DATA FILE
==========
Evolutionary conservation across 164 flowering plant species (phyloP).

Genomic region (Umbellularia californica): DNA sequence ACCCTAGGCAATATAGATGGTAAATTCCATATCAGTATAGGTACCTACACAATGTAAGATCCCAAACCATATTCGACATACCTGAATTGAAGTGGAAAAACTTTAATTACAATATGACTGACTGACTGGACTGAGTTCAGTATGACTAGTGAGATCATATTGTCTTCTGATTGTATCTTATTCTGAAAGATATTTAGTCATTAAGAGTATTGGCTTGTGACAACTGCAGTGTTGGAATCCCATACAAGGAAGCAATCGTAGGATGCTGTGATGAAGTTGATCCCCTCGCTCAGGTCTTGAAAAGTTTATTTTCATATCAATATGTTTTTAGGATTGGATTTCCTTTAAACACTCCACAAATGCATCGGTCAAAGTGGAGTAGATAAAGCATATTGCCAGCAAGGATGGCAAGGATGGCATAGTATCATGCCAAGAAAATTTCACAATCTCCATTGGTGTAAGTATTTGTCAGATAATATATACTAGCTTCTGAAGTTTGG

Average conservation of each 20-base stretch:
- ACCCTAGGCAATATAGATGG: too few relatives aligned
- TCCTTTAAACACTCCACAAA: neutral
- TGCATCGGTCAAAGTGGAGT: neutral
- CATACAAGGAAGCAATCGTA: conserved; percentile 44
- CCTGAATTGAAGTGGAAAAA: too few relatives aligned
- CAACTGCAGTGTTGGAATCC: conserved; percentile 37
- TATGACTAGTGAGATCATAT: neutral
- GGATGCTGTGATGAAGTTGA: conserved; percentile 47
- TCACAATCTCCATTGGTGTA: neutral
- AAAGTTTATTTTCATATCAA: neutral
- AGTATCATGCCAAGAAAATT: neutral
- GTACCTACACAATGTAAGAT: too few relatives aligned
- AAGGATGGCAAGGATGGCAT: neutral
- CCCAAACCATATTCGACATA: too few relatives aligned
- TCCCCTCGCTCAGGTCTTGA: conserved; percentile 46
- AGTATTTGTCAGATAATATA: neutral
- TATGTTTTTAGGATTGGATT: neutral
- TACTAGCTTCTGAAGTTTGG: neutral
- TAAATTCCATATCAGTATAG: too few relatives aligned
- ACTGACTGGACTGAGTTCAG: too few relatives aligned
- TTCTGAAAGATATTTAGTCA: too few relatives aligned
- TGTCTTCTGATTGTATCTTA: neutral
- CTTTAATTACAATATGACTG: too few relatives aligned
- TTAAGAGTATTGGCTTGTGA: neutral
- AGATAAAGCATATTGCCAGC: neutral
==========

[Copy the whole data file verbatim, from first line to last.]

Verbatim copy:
Evolutionary conservation across 164 flowering plant species (phyloP).

Genomic region (Umbellularia californica): DNA sequence ACCCTAGGCAATATAGATGGTAAATTCCATATCAGTATAGGTACCTACACAATGTAAGATCCCAAACCATATTCGACATACCTGAATTGAAGTGGAAAAACTTTAATTACAATATGACTGACTGACTGGACTGAGTTCAGTATGACTAGTGAGATCATATTGTCTTCTGATTGTATCTTATTCTGAAAGATATTTAGTCATTAAGAGTATTGGCTTGTGACAACTGCAGTGTTGGAATCCCATACAAGGAAGCAATCGTAGGATGCTGTGATGAAGTTGATCCCCTCGCTCAGGTCTTGAAAAGTTTATTTTCATATCAATATGTTTTTAGGATTGGATTTCCTTTAAACACTCCACAAATGCATCGGTCAAAGTGGAGTAGATAAAGCATATTGCCAGCAAGGATGGCAAGGATGGCATAGTATCATGCCAAGAAAATTTCACAATCTCCATTGGTGTAAGTATTTGTCAGATAATATATACTAGCTTCTGAAGTTTGG

Average conservation of each 20-base stretch:
- ACCCTAGGCAATATAGATGG: too few relatives aligned
- TCCTTTAAACACTCCACAAA: neutral
- TGCATCGGTCAAAGTGGAGT: neutral
- CATACAAGGAAGCAATCGTA: conserved; percentile 44
- CCTGAATTGAAGTGGAAAAA: too few relatives aligned
- CAACTGCAGTGTTGGAATCC: conserved; percentile 37
- TATGACTAGTGAGATCATAT: neutral
- GGATGCTGTGATGAAGTTGA: conserved; percentile 47
- TCACAATCTCCATTGGTGTA: neutral
- AAAGTTTATTTTCATATCAA: neutral
- AGTATCATGCCAAGAAAATT: neutral
- GTACCTACACAATGTAAGAT: too few relatives aligned
- AAGGATGGCAAGGATGGCAT: neutral
- CCCAAACCATATTCGACATA: too few relatives aligned
- TCCCCTCGCTCAGGTCTTGA: conserved; percentile 46
- AGTATTTGTCAGATAATATA: neutral
- TATGTTTTTAGGATTGGATT: neutral
- TACTAGCTTCTGAAGTTTGG: neutral
- TAAATTCCATATCAGTATAG: too few relatives aligned
- ACTGACTGGACTGAGTTCAG: too few relatives aligned
- TTCTGAAAGATATTTAGTCA: too few relatives aligned
- TGTCTTCTGATTGTATCTTA: neutral
- CTTTAATTACAATATGACTG: too few relatives aligned
- TTAAGAGTATTGGCTTGTGA: neutral
- AGATAAAGCATATTGCCAGC: neutral